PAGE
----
"Ah, not to be cut off," wrote the poet Rainer Maria Rilke in words that communicate the longing to know your place in the whole—or words that scratch the fear that there really is no place for you at all.
Single adults over the age of 30 know this sentiment well, and it's the driving reason authors Christine Colón and Bonnie Field believe celibacy must be reinvented in today's church, as they put forth in Singled Out (Brazos Press). As present or erstwhile English professors, Colón and Field unravel the cultural messages that inform our common response to the word celibacy. The deliberate pace they take in exploring the topic—as researchers who care for the church—is what sets their book apart.
Colón and Field begin from their own experience. By their mid-30s, both women realized that the youthful resonance and implied promise of their "true love waits" pledge cards had worn off, and that the early church fathers' discussions of celibacy were too often laced with a fear of women and an unhealthy repression of the body.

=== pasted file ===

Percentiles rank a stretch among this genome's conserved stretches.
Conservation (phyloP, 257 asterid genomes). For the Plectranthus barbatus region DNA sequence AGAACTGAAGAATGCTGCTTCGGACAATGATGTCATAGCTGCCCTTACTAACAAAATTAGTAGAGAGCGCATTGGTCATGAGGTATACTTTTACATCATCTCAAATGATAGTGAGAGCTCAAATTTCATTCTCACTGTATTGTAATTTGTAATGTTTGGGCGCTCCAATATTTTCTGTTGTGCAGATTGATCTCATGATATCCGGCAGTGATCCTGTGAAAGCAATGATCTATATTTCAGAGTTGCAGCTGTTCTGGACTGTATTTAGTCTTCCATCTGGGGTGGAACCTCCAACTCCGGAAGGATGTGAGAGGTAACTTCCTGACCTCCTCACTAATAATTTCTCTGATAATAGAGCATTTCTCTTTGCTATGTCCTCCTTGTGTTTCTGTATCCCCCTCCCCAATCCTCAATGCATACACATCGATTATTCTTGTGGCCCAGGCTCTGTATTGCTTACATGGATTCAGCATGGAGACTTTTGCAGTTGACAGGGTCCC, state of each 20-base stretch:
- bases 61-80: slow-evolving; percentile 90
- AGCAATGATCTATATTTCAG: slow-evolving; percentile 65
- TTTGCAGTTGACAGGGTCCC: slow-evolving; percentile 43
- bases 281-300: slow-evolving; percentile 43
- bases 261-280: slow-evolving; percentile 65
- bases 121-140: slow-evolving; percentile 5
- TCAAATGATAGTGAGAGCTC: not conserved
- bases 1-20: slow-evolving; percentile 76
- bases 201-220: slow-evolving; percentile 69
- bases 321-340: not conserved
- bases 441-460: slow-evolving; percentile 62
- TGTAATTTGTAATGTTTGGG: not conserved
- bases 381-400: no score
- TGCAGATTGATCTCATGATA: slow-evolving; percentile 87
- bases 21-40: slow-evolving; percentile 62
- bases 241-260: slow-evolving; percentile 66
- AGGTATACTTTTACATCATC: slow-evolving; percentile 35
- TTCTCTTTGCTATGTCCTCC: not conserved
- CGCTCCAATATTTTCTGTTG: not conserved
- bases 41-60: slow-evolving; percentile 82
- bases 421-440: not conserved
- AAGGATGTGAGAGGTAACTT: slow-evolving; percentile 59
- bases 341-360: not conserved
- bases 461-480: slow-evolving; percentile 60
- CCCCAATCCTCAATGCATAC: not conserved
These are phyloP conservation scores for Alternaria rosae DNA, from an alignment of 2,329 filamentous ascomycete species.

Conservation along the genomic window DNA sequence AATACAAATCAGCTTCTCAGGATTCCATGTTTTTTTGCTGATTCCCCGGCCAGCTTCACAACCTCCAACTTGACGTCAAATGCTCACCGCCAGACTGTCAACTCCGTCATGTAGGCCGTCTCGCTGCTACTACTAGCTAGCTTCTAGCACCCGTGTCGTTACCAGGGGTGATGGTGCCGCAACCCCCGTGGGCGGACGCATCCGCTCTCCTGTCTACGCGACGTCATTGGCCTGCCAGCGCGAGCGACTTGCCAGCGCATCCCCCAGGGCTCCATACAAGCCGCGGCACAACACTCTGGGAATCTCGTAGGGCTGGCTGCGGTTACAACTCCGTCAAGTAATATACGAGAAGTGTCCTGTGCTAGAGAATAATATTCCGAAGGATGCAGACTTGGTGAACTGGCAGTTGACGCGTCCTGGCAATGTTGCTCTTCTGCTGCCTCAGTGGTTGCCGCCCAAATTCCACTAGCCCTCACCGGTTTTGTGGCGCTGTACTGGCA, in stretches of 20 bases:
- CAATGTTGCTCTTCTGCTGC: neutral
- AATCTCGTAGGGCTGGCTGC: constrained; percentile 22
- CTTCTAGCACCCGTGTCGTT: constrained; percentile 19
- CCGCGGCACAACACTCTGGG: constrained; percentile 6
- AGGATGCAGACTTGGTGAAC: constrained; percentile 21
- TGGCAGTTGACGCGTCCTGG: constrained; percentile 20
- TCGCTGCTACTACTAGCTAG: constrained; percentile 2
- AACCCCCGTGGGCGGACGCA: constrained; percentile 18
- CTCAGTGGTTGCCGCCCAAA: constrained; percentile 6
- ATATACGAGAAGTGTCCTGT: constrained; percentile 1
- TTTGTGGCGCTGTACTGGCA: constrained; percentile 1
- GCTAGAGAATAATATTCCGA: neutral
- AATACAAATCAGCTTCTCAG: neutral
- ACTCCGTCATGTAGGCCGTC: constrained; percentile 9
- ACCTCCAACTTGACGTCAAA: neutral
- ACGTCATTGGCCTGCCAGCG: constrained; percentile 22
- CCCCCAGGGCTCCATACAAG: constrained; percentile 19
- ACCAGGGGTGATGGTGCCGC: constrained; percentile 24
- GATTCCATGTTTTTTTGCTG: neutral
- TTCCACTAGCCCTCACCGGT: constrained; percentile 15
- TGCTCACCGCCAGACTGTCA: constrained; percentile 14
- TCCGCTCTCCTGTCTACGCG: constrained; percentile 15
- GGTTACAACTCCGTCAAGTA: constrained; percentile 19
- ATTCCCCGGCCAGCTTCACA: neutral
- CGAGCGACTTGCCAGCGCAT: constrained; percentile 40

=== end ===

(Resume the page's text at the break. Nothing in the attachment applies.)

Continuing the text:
Among the population of American singles (46 percent of adults), many are likely cohabiting, while others are openly promiscuous. But is the only evangelical response to marry the first available friend of the opposite sex? What theological assumptions would suggest that solution? And what would a positive discussion of celibacy look like?
The authors begin by taking us on a rollicking ride through the messages about marriage, sex, and celibacy—both positive and negative—that issue from secular media and the church. They then turn our attention to Scripture, theology, and church tradition, all of which suggest that Jesus' singleness is a lens through which he displayed ...1
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